Specific tools include:
One reason for competition over scarce parking is that many people – even residents of cities with transit service – may feel the need to own a car to meet their mobility needs. Since the typical car is parked and idle 95 percent of the time, dependence on privately owned vehicles creates tremendous demand for places to store vehicles.
Expanding access to shared mobility services in dense urban areas has the potential to reduce overall competition for parking, creating the potential to use some on-street spaces for EV charging.
Access to shared bicycles can help address many transportation challenges, particularly when paired with other forms of transit and shared mobility. Electric bicycles make riding a bike even more accessible for the public and can enable more residents to travel without a car.
By reducing free parking, and by charging more in areas where there is more demand, cities can address the perceived problem of parking scarcity, ensuring that any surplus of existing spaces can be used efficiently, including spaces dedicated for electric vehicles.
Cities Benefit from Encouraging Shared Parking
In this case, private parking lots are used for a variety of purposes. For example, for employee parking during the day and residential parking at night. Shared parking eliminates duplicative parking spaces that are tailored for specific uses, and, if equipped with EV chargers available to the public, can help expand the availability of charging infrastructure as well.
In the next 10 to 15 years, cities across the U.S. can expect tremendous growth in electric vehicles – with projections estimating that 20 percent of new cars could be electric as soon as 2030.
If cities wish to obtain the environmental, public health, and quality of life benefits of electric vehicles – and meet the needs of their residents – they will need to plan for the dramatic expansion of electric vehicle charging infrastructure, including in residential neighborhoods where off-street parking is limited.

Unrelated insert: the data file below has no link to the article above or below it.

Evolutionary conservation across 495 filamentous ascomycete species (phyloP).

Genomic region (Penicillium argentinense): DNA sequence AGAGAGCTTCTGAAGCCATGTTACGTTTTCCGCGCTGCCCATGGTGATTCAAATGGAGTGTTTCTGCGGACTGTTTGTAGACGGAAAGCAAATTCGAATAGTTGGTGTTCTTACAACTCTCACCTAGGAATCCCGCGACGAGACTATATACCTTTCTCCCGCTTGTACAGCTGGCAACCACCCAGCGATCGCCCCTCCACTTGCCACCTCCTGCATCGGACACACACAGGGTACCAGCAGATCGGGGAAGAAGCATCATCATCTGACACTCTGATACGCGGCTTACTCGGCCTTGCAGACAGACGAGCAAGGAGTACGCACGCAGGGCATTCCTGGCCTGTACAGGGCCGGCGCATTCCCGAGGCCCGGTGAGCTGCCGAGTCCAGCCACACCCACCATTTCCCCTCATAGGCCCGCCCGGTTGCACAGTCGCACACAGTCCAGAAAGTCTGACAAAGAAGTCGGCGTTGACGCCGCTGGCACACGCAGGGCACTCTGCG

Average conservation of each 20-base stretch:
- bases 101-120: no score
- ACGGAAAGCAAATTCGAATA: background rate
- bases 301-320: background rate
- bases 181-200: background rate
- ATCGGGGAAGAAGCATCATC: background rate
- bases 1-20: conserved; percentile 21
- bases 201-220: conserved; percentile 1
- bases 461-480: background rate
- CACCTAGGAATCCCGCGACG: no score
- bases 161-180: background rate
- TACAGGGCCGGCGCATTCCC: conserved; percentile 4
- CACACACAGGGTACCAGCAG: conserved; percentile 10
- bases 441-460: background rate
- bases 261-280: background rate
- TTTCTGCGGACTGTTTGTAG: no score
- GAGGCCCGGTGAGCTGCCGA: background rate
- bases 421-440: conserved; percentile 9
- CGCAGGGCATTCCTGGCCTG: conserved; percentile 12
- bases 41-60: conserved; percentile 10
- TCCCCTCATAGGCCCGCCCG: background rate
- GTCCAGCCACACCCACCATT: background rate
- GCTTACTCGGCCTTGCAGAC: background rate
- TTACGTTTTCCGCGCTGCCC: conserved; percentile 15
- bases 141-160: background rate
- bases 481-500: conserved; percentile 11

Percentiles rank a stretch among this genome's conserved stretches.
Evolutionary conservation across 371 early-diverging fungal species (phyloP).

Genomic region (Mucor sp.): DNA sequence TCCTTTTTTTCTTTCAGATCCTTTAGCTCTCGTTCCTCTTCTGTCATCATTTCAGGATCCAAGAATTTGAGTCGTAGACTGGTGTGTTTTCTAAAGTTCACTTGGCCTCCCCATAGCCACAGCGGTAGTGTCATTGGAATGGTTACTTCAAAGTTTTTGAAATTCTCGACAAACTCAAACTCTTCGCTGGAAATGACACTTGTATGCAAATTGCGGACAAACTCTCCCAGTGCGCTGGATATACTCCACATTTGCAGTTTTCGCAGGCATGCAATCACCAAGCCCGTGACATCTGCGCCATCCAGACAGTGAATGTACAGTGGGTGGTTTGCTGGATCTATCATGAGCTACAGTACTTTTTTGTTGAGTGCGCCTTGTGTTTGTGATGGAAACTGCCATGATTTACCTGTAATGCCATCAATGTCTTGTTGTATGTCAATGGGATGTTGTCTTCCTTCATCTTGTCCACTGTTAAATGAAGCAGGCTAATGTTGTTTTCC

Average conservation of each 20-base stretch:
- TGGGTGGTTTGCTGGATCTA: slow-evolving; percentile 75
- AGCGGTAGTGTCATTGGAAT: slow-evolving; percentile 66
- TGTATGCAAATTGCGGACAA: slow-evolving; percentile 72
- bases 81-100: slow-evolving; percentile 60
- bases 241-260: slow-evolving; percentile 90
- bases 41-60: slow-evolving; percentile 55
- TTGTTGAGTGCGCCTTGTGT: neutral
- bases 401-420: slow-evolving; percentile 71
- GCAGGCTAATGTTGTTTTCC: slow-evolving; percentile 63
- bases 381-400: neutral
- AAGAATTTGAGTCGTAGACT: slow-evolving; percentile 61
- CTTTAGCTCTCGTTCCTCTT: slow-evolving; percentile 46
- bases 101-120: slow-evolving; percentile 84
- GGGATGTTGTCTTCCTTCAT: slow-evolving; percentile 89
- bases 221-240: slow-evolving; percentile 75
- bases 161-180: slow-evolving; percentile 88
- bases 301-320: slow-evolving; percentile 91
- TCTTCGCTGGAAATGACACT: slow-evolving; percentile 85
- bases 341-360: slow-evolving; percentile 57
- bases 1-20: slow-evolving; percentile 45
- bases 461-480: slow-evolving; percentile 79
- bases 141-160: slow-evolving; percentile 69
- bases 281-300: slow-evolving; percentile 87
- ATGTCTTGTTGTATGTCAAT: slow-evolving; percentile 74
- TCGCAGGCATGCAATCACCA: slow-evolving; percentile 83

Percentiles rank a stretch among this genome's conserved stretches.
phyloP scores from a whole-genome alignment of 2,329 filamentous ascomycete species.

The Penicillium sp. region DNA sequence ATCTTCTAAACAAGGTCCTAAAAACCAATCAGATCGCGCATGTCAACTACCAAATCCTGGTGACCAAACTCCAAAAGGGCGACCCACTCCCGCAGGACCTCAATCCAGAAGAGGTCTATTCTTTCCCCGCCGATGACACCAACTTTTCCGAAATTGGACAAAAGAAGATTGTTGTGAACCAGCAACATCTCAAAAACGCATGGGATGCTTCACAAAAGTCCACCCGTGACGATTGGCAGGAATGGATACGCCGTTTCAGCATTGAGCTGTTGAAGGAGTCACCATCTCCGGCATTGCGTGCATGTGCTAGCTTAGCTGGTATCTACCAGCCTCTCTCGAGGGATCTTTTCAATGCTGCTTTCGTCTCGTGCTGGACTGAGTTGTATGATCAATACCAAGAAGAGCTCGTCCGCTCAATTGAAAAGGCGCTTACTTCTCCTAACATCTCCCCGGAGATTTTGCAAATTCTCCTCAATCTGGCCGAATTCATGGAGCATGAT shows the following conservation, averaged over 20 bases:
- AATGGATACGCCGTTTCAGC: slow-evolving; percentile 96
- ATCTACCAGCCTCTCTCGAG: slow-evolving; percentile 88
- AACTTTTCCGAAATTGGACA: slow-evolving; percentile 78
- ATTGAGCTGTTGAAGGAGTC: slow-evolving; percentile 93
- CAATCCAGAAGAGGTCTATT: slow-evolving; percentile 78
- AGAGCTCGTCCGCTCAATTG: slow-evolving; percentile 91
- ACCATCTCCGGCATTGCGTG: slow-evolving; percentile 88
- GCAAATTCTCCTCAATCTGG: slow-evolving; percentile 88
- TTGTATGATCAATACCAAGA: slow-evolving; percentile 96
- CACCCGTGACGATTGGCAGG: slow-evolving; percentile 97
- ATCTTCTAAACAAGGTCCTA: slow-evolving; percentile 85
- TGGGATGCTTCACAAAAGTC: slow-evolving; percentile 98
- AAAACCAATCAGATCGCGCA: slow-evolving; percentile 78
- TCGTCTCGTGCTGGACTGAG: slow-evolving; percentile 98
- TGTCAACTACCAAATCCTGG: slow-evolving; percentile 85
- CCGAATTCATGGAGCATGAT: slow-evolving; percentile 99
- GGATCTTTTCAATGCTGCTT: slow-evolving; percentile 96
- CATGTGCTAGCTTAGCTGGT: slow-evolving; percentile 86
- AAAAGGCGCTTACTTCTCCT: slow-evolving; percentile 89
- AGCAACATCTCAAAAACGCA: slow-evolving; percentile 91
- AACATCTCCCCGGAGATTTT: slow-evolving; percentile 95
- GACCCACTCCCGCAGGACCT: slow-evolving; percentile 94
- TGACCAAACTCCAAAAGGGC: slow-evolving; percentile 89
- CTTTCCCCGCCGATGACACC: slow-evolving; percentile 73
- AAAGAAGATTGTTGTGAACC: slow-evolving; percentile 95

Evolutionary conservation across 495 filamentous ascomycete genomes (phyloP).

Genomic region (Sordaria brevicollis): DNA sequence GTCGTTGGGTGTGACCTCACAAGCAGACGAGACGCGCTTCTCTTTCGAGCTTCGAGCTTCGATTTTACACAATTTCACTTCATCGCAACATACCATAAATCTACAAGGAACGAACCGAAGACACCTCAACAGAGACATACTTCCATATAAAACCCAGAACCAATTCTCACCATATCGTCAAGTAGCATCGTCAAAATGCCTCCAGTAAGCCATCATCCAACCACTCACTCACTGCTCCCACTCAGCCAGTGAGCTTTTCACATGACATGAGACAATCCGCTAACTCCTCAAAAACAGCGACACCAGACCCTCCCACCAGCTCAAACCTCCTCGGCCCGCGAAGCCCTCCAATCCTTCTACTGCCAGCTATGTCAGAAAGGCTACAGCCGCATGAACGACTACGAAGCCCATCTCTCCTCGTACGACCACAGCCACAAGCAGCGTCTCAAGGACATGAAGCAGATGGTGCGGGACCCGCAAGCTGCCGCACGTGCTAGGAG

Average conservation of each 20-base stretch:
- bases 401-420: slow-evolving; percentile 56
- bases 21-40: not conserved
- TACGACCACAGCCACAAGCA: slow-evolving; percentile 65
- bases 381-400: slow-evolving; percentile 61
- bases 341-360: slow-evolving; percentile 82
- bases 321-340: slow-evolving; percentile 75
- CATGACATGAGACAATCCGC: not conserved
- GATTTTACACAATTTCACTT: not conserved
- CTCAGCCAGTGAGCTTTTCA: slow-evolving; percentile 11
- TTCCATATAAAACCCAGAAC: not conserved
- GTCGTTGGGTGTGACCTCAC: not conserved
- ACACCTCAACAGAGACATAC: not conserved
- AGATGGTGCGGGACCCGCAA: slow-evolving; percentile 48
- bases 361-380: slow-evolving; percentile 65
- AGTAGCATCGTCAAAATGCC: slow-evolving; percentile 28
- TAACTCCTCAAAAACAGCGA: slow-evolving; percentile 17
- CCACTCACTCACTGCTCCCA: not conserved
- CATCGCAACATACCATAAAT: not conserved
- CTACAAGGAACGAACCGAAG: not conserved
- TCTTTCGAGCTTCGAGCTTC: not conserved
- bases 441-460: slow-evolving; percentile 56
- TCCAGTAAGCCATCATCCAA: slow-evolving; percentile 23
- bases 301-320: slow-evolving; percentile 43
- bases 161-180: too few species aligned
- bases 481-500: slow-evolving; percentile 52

Cities should plan for this transition in the context of an overall mobility transition that encourages the use of public transportation, shared mobility services, bicycling, and walking.
A transition that reduces demand for parking from private vehicles – while creating new charging opportunities for both privately owned and shared electric vehicles – can deliver a powerful “win-win” for cities and help propel America toward a clean, efficient, zero-carbon transportation system.
Leave your comment below, or reply to others.
Please note that this comment section is for thoughtful, on-topic discussions. Admin approval is required for all comments. Your comment may be edited if it contains grammatical errors. Low effort, self-promotional, or impolite comments will be deleted.
Read more from MeetingoftheMinds.org
Spotlighting innovations in urban sustainability and connected technology
People seem frequently to assume that the terms “sustainability” and “resilience” are synonyms, an impression reinforced by the frequent use of the term “climate resilience”, which seems to enmesh both concepts firmly. In fact, while they frequently overlap, and indeed with good policy and planning reinforce one another, they are not the same. This article picks them apart to understand where one ends and the other begins, and where the “sweet spot” lies in achieving mutual reinforcement to the benefit of disaster risk reduction (DRR).
As extreme weather conditions become the new normal—from floods in Baton Rouge and Venice to wildfires in California, we need to clean and save stormwater for future use while protecting communities from flooding and exposure to contaminated water. Changing how we manage stormwater has the potential to preserve access to water for future generations; prevent unnecessary illnesses, injuries, and damage to communities; and increase investments in green, climate-resilient infrastructure, with a focus on communities where these kinds of investments are most needed.
A few years ago, I worked with some ARISE-US members to carry out a survey of small businesses in post-Katrina New Orleans of disaster risk reduction (DRR) awareness. One theme stood out to me more than any other. The businesses that had lived through Katrina and survived well understood the need to be prepared and to have continuity plans. Those that were new since Katrina all tended to have the view that, to paraphrase, “well, government (city, state, federal…) will take care of things”.
While the experience after Katrina, of all disasters, should be enough to show anyone in the US that there are limits on what government can do, it does raise the question, of what could and should public and private sectors expect of one another?